First and foremost, getting water and food and medical supplies to the people is a top priority. Relief leaders must do whatever it’s going to take to prevent the spread of disease. To minimize risk, supplies should be delivered within the first 72 hours – and the quake struck last Tuesday. Every passing hour in an area with contaminated water, insect-borne disease, and insufficient sanitation facilities puts survivors and rescuers at greater and greater risk.

For those interested in donating money to a Haiti-related charity, there are two things to keep in mind. You want to make sure that as much of your charitable dollar as possible reaches those who are suffering, rather than to support the administrative costs of whatever charity you’re considering giving to. A good rule of thumb is to choose a charity whose administrative fee does not exceed 10%. You can find this information for free online, through the searchable database at Charity Navigator. You don’t want to donate money to a life-and-death cause like Haiti relief, only to find that 50% of your money is going toward the charity’s administrative costs and employee salaries.

The other thing you should be aware of is that you must make sure the charity you’ve chosen will direct the full amount of your donation to Haiti relief. Even with a legitimate charity, you want to direct and to verify that all that the money you donate is going to Haiti relief, not to a bigger pot with only a portion of it going to Haiti.

We saw an historic problem of this kind in New York after September 11th. The Red Cross set up a fund to provide relief to the victims of the terrorist attacks.By November, 2001, the fund totaled $564 million in donations. Red Cross officials then decided to use 2/3 of these donations for other purposes, such as upgrading Red Cross computer and phone systems, which resulted in public outrage and Congressional hearings. So it’s important, even with the most trustworthy charity, to write your check so that the charity is obliged to use your money in the way you intend.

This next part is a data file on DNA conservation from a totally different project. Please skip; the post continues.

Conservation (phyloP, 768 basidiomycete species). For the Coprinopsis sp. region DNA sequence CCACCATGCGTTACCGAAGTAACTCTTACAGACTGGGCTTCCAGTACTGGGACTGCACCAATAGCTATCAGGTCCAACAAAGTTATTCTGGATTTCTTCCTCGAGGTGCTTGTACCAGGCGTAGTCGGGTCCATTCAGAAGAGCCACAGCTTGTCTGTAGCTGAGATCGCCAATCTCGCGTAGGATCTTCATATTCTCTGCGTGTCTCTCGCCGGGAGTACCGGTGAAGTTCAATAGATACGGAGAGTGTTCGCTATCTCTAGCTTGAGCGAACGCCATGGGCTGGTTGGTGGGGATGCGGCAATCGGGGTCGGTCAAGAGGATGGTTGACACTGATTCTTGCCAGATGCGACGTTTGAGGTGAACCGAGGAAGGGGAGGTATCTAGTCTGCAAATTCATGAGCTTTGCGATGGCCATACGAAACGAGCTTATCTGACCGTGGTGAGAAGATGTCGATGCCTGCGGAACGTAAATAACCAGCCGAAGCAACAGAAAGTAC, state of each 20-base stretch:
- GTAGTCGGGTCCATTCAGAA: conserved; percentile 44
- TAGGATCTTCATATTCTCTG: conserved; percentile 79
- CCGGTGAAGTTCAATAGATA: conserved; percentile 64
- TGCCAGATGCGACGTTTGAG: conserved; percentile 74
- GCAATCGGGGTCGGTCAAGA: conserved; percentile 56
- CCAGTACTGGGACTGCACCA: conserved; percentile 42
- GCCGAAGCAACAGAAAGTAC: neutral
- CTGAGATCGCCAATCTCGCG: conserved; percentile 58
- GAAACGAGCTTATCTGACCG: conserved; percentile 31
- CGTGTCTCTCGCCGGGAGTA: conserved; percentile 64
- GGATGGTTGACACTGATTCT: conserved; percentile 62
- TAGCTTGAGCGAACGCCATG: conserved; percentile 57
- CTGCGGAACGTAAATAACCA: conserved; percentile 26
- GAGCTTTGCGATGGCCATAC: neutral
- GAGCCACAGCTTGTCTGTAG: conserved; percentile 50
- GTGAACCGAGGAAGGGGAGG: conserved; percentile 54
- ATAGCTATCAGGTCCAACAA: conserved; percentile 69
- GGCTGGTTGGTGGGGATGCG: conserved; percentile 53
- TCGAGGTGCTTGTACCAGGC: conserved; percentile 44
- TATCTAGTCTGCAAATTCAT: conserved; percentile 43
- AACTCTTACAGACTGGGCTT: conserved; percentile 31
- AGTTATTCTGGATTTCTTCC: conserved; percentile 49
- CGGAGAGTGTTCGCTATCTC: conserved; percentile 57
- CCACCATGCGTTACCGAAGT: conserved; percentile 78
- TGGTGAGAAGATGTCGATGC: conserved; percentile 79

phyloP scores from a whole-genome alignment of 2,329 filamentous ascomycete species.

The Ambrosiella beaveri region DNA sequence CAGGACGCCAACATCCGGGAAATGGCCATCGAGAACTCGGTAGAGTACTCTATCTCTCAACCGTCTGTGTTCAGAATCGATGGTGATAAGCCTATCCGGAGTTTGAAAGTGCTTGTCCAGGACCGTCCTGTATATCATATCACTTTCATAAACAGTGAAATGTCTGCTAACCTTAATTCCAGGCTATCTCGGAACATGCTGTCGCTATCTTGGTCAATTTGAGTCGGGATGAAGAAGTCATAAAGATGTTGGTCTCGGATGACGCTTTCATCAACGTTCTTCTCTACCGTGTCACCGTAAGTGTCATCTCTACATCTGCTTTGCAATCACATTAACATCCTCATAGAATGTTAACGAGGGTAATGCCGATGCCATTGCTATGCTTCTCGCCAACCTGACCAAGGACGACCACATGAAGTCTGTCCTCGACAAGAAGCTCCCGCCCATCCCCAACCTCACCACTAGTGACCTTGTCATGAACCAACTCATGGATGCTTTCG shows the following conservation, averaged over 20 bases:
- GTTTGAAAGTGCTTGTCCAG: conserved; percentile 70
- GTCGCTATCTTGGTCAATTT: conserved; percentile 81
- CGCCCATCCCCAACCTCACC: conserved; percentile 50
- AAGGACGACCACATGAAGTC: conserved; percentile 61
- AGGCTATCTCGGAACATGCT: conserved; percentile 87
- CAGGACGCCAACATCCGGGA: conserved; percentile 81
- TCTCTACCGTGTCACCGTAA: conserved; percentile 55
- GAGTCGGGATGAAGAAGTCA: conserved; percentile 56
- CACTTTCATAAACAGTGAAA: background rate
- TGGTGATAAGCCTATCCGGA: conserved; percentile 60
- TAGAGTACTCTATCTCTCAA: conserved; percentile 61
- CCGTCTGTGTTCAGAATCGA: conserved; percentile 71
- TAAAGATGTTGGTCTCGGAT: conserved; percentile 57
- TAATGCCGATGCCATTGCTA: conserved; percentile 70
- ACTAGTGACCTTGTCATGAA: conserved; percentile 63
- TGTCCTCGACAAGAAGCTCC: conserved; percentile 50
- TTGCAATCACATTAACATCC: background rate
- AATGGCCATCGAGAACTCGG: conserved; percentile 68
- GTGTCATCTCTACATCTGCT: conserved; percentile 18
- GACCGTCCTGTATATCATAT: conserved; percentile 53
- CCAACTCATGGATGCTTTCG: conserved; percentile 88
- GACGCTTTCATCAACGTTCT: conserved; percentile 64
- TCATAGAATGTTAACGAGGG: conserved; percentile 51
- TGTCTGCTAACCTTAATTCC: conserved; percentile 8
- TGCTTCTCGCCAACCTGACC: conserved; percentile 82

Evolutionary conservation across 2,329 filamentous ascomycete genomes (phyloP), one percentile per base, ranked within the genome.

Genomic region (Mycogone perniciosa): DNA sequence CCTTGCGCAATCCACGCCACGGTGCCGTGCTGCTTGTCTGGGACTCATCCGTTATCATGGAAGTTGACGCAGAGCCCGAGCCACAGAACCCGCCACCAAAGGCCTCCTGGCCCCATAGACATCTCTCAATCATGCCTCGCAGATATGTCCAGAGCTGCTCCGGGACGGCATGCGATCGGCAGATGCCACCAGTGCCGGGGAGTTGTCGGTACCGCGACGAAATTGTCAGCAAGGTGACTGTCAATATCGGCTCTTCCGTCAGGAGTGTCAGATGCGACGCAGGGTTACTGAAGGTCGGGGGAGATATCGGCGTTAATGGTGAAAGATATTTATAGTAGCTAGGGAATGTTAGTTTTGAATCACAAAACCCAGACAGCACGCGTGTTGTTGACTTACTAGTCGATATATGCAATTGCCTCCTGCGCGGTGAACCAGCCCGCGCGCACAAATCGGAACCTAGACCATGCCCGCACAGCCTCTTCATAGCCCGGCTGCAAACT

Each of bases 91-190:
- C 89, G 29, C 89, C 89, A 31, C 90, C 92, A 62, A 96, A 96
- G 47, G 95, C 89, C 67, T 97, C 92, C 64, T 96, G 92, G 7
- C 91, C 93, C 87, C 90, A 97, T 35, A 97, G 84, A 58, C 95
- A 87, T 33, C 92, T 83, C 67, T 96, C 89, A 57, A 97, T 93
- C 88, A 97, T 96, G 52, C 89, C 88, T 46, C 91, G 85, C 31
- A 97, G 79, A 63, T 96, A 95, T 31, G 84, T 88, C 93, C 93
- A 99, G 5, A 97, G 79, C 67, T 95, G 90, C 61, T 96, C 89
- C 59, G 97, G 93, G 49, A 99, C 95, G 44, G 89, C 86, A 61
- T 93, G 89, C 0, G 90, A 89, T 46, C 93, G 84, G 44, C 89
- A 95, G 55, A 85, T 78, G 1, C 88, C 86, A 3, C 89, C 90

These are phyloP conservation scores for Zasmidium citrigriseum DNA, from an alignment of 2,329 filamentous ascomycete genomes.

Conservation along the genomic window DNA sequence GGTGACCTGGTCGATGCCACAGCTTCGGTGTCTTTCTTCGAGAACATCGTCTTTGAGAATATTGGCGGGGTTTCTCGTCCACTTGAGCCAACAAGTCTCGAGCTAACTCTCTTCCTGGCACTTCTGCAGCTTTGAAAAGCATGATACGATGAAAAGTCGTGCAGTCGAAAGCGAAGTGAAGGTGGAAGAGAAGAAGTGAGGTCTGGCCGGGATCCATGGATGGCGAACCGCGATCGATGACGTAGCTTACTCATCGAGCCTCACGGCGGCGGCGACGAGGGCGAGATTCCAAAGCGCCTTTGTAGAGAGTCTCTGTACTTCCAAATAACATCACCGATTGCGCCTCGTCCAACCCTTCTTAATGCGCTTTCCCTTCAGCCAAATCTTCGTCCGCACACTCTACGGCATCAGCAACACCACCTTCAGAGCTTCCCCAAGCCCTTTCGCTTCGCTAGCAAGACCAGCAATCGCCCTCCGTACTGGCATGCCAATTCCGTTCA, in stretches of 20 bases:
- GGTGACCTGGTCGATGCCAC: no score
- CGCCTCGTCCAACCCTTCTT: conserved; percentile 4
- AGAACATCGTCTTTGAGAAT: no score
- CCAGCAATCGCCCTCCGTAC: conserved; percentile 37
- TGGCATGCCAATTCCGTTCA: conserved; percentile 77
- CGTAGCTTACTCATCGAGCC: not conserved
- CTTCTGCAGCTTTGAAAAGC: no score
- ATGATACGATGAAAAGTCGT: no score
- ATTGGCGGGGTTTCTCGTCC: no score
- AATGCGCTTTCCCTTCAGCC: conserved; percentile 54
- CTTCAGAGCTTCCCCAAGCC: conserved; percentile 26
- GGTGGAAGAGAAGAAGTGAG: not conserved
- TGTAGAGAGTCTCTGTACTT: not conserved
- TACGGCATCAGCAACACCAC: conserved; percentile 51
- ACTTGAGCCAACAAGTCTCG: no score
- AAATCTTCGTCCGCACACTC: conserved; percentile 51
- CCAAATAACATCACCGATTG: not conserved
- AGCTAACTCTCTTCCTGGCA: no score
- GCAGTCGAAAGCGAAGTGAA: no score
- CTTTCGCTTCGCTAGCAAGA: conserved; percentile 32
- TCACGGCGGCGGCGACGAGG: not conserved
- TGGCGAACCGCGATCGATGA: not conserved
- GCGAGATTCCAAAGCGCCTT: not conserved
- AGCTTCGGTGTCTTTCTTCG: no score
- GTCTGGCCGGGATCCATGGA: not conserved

The President has already committed $100M in support to the government of Haiti and other governments should be doing the same. However, under no circumstance do I think that we should do so without conditions being put on that money, as to where it goes and how it should be spent, with methods of accountability installed to insure that it is used for the purpose it was granted.

I believe Haiti is going to be a test case for international compassion and coordination, and already it is pretty evident that the United States once again will lead the way. Where are Russia, China, and some of the other countries on the so-called world stage? China has pledged $1 million – a far cry from the $100 million the U.S. has pledged.

If other powerful nations can’t produce at times like this, when an entire country is on the verge of extinction, then we and the rest of the world need to seriously re-evaluate what we do for them, and with them.

God bless the people of Haiti, and Godspeed to those who go there to help the Haitian people.